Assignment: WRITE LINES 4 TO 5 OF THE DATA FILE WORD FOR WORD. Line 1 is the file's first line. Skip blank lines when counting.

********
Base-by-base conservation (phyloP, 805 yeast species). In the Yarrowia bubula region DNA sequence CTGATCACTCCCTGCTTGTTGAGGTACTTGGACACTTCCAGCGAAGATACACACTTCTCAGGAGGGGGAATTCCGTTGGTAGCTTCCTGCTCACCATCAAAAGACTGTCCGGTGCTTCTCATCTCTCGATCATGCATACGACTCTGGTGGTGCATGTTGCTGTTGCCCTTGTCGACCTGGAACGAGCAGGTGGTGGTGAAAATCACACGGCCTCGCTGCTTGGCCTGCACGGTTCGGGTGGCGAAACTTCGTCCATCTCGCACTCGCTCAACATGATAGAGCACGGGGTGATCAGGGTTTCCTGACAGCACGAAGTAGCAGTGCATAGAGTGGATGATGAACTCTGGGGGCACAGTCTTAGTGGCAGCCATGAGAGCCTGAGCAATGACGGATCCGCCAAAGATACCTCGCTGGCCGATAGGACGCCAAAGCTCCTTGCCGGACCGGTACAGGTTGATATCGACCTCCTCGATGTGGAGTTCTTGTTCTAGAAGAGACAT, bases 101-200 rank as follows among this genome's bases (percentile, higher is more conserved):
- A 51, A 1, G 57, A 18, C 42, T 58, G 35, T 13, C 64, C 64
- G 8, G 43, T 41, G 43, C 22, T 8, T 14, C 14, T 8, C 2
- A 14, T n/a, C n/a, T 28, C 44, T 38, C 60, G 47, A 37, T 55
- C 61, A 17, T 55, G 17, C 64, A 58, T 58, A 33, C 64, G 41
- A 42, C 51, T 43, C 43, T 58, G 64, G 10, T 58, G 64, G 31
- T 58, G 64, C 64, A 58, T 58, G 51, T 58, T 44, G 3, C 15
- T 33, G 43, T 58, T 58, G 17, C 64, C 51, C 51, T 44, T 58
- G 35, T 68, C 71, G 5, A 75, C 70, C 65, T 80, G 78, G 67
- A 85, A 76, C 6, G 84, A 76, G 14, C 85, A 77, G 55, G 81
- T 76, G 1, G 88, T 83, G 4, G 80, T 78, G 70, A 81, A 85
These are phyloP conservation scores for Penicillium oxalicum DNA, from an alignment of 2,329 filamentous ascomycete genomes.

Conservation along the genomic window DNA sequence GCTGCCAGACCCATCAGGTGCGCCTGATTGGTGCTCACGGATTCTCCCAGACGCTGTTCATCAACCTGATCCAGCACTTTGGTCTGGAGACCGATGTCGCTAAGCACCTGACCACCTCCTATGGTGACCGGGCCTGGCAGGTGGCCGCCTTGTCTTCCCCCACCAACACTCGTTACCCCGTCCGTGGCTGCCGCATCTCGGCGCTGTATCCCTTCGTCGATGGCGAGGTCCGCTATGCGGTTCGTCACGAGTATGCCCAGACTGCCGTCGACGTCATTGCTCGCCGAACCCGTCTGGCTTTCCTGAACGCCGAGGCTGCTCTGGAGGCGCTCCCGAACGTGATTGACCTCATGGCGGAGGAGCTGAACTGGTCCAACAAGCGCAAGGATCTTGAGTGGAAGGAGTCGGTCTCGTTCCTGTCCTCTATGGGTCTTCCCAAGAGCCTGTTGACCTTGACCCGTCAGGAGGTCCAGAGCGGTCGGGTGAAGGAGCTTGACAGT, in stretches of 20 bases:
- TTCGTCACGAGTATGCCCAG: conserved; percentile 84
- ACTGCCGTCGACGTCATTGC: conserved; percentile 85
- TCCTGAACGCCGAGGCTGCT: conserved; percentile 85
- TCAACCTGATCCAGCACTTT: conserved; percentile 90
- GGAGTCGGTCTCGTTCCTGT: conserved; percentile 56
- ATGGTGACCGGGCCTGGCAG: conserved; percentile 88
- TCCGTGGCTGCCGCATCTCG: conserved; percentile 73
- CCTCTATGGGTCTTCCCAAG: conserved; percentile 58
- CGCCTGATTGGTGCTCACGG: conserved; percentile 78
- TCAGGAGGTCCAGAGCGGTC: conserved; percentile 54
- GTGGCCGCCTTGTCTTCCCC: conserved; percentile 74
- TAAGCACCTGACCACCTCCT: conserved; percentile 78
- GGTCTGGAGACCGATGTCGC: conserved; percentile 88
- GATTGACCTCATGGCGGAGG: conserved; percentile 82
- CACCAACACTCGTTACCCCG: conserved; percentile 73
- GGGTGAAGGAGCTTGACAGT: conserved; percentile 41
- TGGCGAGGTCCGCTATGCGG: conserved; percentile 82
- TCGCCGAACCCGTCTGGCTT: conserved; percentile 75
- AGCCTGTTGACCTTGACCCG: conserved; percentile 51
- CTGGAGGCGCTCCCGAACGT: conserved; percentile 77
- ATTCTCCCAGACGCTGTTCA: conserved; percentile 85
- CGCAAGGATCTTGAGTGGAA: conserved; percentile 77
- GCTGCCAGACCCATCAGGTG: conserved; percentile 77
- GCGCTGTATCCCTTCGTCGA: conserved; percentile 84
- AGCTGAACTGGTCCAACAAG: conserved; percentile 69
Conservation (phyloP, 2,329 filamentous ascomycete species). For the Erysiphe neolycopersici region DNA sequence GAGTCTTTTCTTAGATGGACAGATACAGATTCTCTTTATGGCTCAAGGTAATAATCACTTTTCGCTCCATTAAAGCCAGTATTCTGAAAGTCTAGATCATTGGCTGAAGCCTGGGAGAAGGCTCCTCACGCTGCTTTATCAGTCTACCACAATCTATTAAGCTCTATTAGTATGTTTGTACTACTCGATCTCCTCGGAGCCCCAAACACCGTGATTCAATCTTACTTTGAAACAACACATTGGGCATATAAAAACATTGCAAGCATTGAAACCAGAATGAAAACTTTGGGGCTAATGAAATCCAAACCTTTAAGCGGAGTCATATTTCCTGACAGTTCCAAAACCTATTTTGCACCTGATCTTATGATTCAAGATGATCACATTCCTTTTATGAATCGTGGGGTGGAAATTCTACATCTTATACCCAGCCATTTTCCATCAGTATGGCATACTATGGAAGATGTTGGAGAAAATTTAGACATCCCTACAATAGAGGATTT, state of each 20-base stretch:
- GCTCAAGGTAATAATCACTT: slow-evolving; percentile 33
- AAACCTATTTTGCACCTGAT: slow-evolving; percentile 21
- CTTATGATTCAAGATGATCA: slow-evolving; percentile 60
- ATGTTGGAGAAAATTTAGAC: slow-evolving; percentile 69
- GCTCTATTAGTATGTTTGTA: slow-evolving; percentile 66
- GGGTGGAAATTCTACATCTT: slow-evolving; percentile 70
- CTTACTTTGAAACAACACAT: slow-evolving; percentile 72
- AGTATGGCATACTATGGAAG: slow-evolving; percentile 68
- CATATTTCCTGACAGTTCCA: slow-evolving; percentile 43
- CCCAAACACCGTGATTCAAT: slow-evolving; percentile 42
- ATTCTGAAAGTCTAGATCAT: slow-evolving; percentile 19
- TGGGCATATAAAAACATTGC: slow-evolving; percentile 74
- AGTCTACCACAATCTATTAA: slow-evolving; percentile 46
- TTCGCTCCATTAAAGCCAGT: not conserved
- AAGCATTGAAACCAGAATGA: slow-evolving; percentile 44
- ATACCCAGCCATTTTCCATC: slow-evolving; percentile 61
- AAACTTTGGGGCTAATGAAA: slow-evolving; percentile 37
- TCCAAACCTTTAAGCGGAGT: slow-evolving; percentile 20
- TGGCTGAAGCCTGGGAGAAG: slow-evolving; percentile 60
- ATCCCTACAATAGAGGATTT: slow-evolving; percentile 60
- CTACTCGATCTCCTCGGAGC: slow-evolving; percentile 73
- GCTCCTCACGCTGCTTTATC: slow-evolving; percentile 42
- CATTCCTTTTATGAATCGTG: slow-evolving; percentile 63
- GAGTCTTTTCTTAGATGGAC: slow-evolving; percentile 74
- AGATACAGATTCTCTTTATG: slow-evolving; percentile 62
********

- A 14, T n/a, C n/a, T 28, C 44, T 38, C 60, G 47, A 37, T 55
- C 61, A 17, T 55, G 17, C 64, A 58, T 58, A 33, C 64, G 41